Having ripped into Apple's new M1 iMac, the iFixit gang turned its attention to the device's keyboard and the all-important Touch ID sensor. Sensitive eyes may, however, wish to look away from the final repairability score.
With access gained to the innards of the new M1 iMac via the screen yesterday, the team today noted the presence of a pair of fans (a first for a M1 machine) as well as set of "impossibly thin" speakers. A pair of CR2016 batteries secured with stretch adhesive likely serve CMOS duty.
The Touch ID key looks like an ordinary keycap on top, but the undercarriage looks "very similar to an iPhone 7 Touch ID sensor," say the repair advocates. Pic courtesy iFixit
The new keyboard was, however, "a tough nut to crack" according to the iFixit teardown team. A combination of isopropyl alcohol, suction and patience eventually opened it and revealed the Touch ID hardware which, while resembling an ordinary key on top, looked rather like an iPhone 7 Touch ID sensor underneath.
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iFixit had a go at swapping the sensors between keyboards and found that while the key part of the sensor worked just fine, the Touch ID bit didn't. Much like the rest of the iDevice family; the Touch ID sensor is paired with its original keyboard. iFixit also found that when two keyboards are paired with one iMac, the Touch ID only worked on one.
The innards look similar to a standard Apple MacBook power supply, albeit with a network cable passing through. Pic courtesy iFixit
As for the power supply brick with its integrated Ethernet, "you're not getting inside this thing without destroying it," observed iFixit. It might almost be a motto for Apple devices it seems.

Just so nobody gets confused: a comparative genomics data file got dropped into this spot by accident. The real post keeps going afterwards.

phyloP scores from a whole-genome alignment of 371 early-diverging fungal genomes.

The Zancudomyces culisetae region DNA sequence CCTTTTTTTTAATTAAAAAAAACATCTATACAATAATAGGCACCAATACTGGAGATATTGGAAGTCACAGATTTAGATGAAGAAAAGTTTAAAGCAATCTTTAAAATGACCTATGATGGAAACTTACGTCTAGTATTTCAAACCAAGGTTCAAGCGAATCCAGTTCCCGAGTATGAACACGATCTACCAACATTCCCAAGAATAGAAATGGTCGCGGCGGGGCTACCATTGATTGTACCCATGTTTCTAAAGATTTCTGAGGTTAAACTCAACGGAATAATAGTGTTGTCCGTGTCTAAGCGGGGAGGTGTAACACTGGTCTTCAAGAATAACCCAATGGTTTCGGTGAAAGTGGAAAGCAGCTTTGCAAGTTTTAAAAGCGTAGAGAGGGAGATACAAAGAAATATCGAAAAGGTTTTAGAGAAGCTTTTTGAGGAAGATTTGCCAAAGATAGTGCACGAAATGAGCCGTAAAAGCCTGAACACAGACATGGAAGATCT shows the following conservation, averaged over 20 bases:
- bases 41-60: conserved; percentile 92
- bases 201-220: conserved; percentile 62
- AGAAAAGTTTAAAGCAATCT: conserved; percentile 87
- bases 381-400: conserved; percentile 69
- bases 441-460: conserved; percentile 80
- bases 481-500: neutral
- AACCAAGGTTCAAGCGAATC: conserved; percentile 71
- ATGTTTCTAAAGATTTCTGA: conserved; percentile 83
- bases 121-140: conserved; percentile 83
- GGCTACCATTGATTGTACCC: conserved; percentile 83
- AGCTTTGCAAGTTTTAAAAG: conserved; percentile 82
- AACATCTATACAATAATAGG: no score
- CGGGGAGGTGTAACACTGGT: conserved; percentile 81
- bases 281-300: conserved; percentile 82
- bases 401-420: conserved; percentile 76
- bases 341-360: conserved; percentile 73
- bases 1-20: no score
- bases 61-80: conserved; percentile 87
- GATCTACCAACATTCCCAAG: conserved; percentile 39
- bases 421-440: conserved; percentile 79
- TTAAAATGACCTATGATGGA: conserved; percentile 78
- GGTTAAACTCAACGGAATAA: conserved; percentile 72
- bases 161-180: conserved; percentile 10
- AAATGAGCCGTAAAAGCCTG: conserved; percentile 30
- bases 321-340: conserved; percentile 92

And the iMac overall? "A lot of impressive engineering went into making this thing as thin as possible, but did anyone really need a thinner all-in-one desktop? Apple's priorities continue to baffle."
Quite. The sacrificing of even a modicum of repairability on the altar of thinner-is-better is frustrating, particularly when one considers the environments (including education labs and such like) in which the machines will find themselves.
The same applies to upgradeability. Memory has been soldered to the M1 package and the internal storage cannot be altered; an odd path for Apple to pursue considering that others, such as Microsoft, now make much of the ability for SSD swaps.
The final repairability score of 2 might have been even lower if it were not for the fact that at least the commonly worn parts – the headphone jack, power button and USB ports – were relatively modular once one had cracked the seams of the device. ®